Even still, the fate of past efforts suggests that official cooperation on infrastructure is doomed to fail.

Lucas Engel is a Research Assistant for the China Africa Research Initiative at the School of Advanced International Studies, Johns Hopkins University.

Reed Piercey is an MA candidate in International Political Economy and International Economics at the School of Advanced International Studies, Johns Hopkins University.

Deborah Brautigam is Director of the at the School of Advanced International Studies, Johns Hopkins University.

The post Why France and Germany won’t join China’s ‘Africa Quad’ first appeared on East Asia Forum.
Source : East Asia Forum More   

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Hong Kong jails five students as row over Tiananmen sculpture intensifies

The students are convicted of 'rioting' after being arrested defending their campus from an assault by riot police, who fired 1,000 rounds of tear gas in a single day.

Hong Kong jails five students as row over Tiananmen sculpture intensifies

A court in Hong Kong on Tuesday handed down jail terms of nearly five years to five students in connection with the siege by riot police of the Chinese University of Hong Kong (CUHK) in November 2019.

Lau Chun-yuk, Ko Chi-pan, Chan Lik-sik and Hui Yi-chuen, aged 20 to 23, were sentenced to four years and nine months' imprisonment by the District Court, which jailed Foo Hoi-ching for four years and eleven months, government broadcaster RTHK reported on Tuesday.

The court found them guilty of rioting and breaching a face mask ban in place at the time, while Foo and Hui were also convicted of possess offensive weapons or items that could be used in such a way.

Deputy district judge Kathie Cheung said she had handed down the heavy sentences as a deterrent, because the students had engaged in violence against law enforcement officers, RTHK said.

The students had been wearing the black clothing of the 2019 protest movement, including gear to protect them against the tear gas, pepper spray, rubber bullets and police beatings that characterized that year's protests.

Cheung said this showed they had intended to join in, and likened the scene to a "battlefield."

CUHK students put up an organized defense when police tried to enter the CUHK campus, setting up makeshift barricades with furniture, trash cans and umbrellas, and throwing Molotov cocktails and other projectiles at police, as police rained tear gas and other "non-lethal" munitions down on them, leaving the entire campus wreathed with CS gas.

'Pillar of Shame'

Riot police went on to lay siege to the Polytechnic University, meeting with similar levels of resistance, later in the month.

Meanwhile, the row over the University of Hong Kong (HKU)'s plan to remove the "Pillar of Shame" sculpture commemorating the victims of the 1989 Tiananmen massacre has intensified with the withdrawal of Chicago-based law firm Mayer Brown from its representation of the university after an international outcry.

The firm had written to the now-disbanded Tiananmen vigil organizers, the Hong Kong Alliance in Support of Patriotic Democratic Movements of China, requesting the sculpture's removal by 5.00 p.m. on Oct. 13, sparking the anger of its creator Jens Galschiøt, who said he has hired a lawyer to protect his property, which was only on loan to the Alliance.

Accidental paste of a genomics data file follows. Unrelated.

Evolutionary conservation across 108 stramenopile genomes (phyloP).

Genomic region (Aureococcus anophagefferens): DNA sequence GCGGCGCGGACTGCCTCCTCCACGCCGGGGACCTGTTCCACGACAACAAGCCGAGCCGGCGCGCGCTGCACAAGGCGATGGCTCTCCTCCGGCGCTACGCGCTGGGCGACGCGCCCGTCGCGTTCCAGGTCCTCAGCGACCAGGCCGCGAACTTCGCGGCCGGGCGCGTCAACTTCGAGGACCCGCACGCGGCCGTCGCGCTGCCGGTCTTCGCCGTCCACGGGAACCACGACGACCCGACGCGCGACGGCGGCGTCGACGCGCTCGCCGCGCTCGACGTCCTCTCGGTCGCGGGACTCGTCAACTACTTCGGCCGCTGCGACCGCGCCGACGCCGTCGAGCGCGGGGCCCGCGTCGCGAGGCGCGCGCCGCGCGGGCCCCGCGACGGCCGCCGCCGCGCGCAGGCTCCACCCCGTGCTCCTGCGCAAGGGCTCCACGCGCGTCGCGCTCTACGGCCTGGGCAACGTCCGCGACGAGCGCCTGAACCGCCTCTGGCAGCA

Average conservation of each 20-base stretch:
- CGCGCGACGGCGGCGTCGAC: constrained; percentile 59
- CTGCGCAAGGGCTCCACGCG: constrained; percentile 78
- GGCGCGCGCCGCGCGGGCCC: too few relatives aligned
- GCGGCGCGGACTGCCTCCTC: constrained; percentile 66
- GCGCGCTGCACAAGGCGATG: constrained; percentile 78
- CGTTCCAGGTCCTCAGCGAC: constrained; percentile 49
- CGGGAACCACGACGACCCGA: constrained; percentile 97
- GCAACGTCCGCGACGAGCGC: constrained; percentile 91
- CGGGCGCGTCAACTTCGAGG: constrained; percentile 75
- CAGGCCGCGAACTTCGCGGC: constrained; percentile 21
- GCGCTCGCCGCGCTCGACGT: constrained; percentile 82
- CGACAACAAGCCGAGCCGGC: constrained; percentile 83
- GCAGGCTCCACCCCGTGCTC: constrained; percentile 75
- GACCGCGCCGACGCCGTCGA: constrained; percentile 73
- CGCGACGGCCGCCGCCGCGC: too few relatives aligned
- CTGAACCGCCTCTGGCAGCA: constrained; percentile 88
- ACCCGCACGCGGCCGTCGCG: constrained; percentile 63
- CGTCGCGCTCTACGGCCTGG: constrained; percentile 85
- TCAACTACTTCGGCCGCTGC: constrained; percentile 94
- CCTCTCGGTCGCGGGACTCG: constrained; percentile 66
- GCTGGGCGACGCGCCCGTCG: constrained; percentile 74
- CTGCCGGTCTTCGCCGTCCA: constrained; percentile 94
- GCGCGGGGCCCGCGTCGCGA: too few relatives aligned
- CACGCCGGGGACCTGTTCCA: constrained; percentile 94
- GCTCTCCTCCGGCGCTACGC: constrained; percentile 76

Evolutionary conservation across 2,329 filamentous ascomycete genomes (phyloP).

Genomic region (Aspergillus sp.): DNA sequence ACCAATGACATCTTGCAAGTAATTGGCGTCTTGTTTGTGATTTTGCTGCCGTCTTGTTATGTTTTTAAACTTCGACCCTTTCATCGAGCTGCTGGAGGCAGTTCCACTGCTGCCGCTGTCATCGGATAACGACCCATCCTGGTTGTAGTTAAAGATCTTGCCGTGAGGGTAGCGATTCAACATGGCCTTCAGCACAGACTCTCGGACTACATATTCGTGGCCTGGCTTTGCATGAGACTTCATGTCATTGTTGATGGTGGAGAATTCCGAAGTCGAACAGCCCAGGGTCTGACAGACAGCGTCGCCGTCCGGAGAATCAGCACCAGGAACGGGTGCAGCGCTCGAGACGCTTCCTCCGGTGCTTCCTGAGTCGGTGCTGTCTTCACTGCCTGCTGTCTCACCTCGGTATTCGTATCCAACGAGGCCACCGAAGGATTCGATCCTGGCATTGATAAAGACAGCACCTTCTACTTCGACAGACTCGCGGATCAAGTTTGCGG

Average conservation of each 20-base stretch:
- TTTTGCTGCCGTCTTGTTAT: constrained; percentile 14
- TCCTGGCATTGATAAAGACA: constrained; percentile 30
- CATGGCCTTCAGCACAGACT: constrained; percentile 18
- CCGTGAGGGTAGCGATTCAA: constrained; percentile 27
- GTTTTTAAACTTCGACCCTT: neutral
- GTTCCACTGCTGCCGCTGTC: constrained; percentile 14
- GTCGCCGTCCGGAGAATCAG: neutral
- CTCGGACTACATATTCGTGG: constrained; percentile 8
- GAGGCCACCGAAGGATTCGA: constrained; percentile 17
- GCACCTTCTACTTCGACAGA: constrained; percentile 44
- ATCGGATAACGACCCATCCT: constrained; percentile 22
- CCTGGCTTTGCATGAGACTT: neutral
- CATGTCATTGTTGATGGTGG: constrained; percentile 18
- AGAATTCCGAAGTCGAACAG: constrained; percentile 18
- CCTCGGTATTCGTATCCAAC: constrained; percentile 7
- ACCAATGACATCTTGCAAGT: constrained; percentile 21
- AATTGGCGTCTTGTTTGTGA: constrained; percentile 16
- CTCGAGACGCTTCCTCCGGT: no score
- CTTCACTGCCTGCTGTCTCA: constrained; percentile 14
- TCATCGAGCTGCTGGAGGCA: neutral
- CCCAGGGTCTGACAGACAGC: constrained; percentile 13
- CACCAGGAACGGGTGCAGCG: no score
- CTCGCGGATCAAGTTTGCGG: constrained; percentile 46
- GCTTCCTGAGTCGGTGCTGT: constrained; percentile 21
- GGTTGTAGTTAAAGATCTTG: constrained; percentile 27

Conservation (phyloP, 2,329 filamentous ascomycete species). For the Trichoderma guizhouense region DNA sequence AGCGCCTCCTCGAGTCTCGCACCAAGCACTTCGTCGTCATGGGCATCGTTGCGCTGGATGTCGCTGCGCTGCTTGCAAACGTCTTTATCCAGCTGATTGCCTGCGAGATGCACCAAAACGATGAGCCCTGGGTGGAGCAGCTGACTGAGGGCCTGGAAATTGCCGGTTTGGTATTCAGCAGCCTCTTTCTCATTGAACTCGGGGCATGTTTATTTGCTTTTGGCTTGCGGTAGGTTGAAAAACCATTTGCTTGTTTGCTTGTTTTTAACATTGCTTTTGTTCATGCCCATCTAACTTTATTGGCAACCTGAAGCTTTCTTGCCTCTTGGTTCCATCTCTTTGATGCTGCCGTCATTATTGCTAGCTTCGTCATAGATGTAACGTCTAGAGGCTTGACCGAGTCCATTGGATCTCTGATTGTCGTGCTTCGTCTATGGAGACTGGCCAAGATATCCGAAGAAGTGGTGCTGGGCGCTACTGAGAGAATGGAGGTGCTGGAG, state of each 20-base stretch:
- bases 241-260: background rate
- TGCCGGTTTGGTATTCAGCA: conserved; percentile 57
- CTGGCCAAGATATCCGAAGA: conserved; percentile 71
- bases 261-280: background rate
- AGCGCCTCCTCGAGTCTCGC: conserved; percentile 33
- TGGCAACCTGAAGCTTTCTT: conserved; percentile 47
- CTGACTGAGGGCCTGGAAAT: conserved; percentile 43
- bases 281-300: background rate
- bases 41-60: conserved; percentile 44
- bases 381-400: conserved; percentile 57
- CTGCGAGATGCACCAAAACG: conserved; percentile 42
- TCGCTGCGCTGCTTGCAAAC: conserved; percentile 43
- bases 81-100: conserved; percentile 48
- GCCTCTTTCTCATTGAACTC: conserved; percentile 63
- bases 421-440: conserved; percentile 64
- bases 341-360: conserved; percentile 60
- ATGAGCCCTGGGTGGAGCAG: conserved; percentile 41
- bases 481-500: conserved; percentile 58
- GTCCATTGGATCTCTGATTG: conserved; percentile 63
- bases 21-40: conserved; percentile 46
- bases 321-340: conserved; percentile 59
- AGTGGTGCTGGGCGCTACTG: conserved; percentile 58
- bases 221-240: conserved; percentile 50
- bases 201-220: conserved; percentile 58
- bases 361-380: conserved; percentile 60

Following Mayer Brown's withdrawal, former Hong Kong leader Leung Chun-ying took to his Facebook account on Oct. 18 to denounce the firm as having been "infiltrated by foreign foreign powers" and calling on all "Chinese" clients to withdraw their business. It was unclear whether he meant people of Chinese descent or citizens of the People's Republic of China.

Leung, now a high-ranking official in a ruling Chinese Communist Party (CCP) political advisory body, said the firm had abandoned HKU and bowed to political pressure coming from the U.S., and called for an investigation by the Hong Kong Law Society.

Political denunciations by Chinese officials and CCP-backed media have often preceded investigations by the authorities in Hong Kong, where the imposition of a draconian national security law by Beijing from July 1, 2020 has ushered in a citywide crackdown on public dissent and democratic political opposition.

Mayer Brown has declined to comment further since announcing its withdrawal as HKU's representative on Oct. 15.

Ethical conflicts

Danish sculptor Jens Galschiøt welcomed Mayer Brown's withdrawal, which came after more than 20 groups wrote an open letter protesting its involvement, and said Leung's diatribe was "completely crazy," and had pushed the incident to a whole new level.

He said it was important to keep alive the memory of the June 1989 massacre by the People's Liberation Army that ended weeks of student-led protests, hunger-strikes and calls for democracy and the rule of law, and for the world to continue to pay tribute to those who died.

Benedict Rogers, founder of the U.K.-based rights group Hong Kong Watch, which signed the letter, said the campaign had been successful, and said Leung's call for a boycott of Mayer Brown showed how companies that do business with China are increasingly being forced to face up to ethical conflicts.

Zhou Fengsuo, a former 1989 student leader and founder of the U.S.-based rights group Humanitarian China, which also signed, said China is now openly trying to manipulate foreign companies and change the rules of doing business internationally.

"The CCP has made a deliberate choice to stand in opposition to the international community," Zhou told RFA. "It's actually a kind of decoupling."

"International companies, including lawyers, have a tendency to cave in to Beijing for profit, but now that this kind of confrontation is getting more and more direct, they may be forced to make a choice in the end," he said.

"These law firms that sit on the fence need to be more vigilant about the risks of doing business in China," Zhou said. "U.S. companies need to pick a side; they can't be on both."

Translated and edited by Luisetta Mudie.

Source : Radio Free Asia More